Card. Burke defends the dubia in wake of Card. Müller’s TV interview

Card. Burke defends the dubia in wake of Card. Müller’s TV interview


Cardinal Burke has given an interview to the Italian newspaper La Verità in the wake of Cardinal Müller’s TV interview, in which he answers criticisms of the dubia and his subsequent actions. Without naming his critics Cardinal Burke responded to those who have questioned the validity of, or necessity for, the dubia, the need to formally correct the ambiguities in Amoris Laetitia, and those who have accused him and the other cardinals of creating division in the Church.

On January 8th Cardinal Müller gave an interview on the Italian TV channel Tgcom24 in which he said that a “fraternal correction” of Pope Francis regarding his apostolic exhortation Amoris Laetitia is “not possible” because the document poses “no danger to the faith.” The cardinal went on to say that he felt it was “a loss to the Church to discuss these things publicly”, adding that Amoris Laetitia is “very clear in its doctrine and we can interpret the whole doctrine of Jesus on marriage, the whole doctrine of the Church in 2000 years of history.”

In response to those who insist that there is no need for the dubia because it is in continuity with previous magisterial teaching and, in the words of Cardinal Müller, presents “no danger to the faith” Cardinal Burke answered:

“The confusion in the Church over the interpretation of some passages of Amoris laetitia is evident… that is why I do not see how anyone could be able to say that there is no danger to the faith. Moreover, we have communicated in a very respectful way five dubia to the Pope, and when they were not given a response, we decided, for the good of souls, to make public that there are dubia and that all the faithful are called to pay attention. “

Cardinal Burke expressed agreement with Cardinal Brandmüller that the next phase of the dubia process must be conducted in private with Pope Francis, in the “first instance”:

[In reality there is] “absolutely no deadline.” “Many media have misunderstood. In that interview in the United States they had asked me what would be the next steps with respect to the dubia presented to the Holy Father, and I simply said that nothing could happen at that moment seeing that we were about to enter into the liturgical season of Christmas and of Epiphany. Only afterwards could one possibly think of how to proceed, but it certainly was not an ultimatum for a confrontation with the Pope.”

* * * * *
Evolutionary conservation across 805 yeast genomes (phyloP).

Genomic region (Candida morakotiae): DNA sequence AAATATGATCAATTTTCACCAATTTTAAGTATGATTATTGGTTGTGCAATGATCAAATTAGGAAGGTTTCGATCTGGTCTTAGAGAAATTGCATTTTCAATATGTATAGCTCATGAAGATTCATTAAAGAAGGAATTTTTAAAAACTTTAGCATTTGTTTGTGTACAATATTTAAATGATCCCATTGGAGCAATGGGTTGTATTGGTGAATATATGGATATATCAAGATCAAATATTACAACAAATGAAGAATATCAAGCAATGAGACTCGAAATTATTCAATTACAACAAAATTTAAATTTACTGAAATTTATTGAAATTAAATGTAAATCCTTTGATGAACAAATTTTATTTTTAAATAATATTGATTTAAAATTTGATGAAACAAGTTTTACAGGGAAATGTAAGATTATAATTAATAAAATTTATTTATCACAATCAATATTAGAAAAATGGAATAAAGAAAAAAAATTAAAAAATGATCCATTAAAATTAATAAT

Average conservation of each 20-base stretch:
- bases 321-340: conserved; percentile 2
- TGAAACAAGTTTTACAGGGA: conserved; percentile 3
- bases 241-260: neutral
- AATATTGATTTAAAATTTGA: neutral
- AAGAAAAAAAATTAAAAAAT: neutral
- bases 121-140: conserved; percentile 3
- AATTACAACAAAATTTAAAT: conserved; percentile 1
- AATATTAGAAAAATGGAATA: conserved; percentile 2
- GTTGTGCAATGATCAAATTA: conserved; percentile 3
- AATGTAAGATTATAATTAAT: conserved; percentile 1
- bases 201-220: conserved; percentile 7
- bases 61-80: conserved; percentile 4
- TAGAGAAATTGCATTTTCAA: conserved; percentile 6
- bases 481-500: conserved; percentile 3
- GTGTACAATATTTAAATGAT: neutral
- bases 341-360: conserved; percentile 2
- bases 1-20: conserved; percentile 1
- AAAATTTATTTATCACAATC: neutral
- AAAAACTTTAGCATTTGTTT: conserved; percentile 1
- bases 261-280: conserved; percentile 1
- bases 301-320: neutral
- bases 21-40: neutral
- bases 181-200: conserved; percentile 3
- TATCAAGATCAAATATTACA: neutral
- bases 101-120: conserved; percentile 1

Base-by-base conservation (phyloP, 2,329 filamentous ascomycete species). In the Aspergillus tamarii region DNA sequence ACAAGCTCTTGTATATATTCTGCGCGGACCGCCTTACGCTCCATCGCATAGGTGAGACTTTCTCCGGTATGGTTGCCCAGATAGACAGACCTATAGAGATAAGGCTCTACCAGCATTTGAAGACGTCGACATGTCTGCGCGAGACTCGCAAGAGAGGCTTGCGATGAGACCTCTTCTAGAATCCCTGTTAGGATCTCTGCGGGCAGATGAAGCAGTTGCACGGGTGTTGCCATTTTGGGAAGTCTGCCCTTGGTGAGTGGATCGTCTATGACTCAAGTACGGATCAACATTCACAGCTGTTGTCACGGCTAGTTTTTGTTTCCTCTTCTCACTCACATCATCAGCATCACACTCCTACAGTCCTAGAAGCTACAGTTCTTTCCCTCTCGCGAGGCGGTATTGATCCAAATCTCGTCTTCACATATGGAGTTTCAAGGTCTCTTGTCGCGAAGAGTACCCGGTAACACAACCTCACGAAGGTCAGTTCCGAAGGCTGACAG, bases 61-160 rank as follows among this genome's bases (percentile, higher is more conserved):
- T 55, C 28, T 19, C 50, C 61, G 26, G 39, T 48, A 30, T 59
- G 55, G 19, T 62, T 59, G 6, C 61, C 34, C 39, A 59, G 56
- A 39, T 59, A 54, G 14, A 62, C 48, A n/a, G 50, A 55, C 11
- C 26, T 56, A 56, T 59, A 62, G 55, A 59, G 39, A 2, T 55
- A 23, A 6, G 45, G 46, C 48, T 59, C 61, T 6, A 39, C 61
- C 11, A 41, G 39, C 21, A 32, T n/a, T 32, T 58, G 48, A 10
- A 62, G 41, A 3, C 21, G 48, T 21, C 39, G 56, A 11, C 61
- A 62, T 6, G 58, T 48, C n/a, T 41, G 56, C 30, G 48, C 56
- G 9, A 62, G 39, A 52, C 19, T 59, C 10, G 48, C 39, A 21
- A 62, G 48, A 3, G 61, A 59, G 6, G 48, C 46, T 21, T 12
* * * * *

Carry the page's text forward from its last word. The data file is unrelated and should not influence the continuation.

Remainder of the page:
“In fact, I never said that a public confrontation ought to occur. I agree with Cardinal Brandmüller, the first step would be to ask for a private meeting with the Holy Father to point out to him the unacceptable statements in Amoris laetitia, showing how, in one way or another, they are not adequate to express what the Church He has always taught. “

Cardinal Burke went on to insist that the formal correction of Amoris Laetitia being considered dealt with “error” not “heresy”, explaining the distinction between the two. To the question was the claim that the divorced and remarried who live together “more uxorio ” can approach the Eucharist a heresy Cardinal Burke responded:

“No, it seems to me that it can qualify as an error, but we are dealing with a complex situation. Heresy is the obstinate denial or obstinate doubt, on the part of the baptized, of a truth that one must believe by divine and Catholic faith. One heresy could be that of one who sustains that there do not exist intrinsically evil acts; to affirm this would be to say something contrary to the doctrine of the Church and would clearly be a heresy. The affirmation about access to the sacraments of which we were speaking a while ago, on the other hand, refers to a practice that contradicts two doctrines: that of indissolubility of matrimony and that of the real presence of Jesus in the Eucharist. At first glance we can say that certainly it’s an error.”

Cardinal Burke also defended the dubia and the Four Cardinals against the accusation that their actions were dividing the Church:

“What divides is falsehood and ambiguity, the truth always unites. It is absurd to say that four cardinals who ask five reasonable questions, and of fundamental importance for all Christians, are acting in a way to divide the Church. We are serving the Petrine office, giving the Pope the opportunity to confirm us in the teaching of the Church, faced with a situation that is proving ambiguous in practice…We are dealing here with a question that concerns the Church in a profound way: matrimony and family,which is its fruit,and they constitute the foundation of the very life of the Church. Our task is not to lose ourselves in difficult or vague questions; we are simply giving our contribution to the growth of the Church in the most elementary cell of life. “

The full interview, courtesy of Andrew Guernsey.

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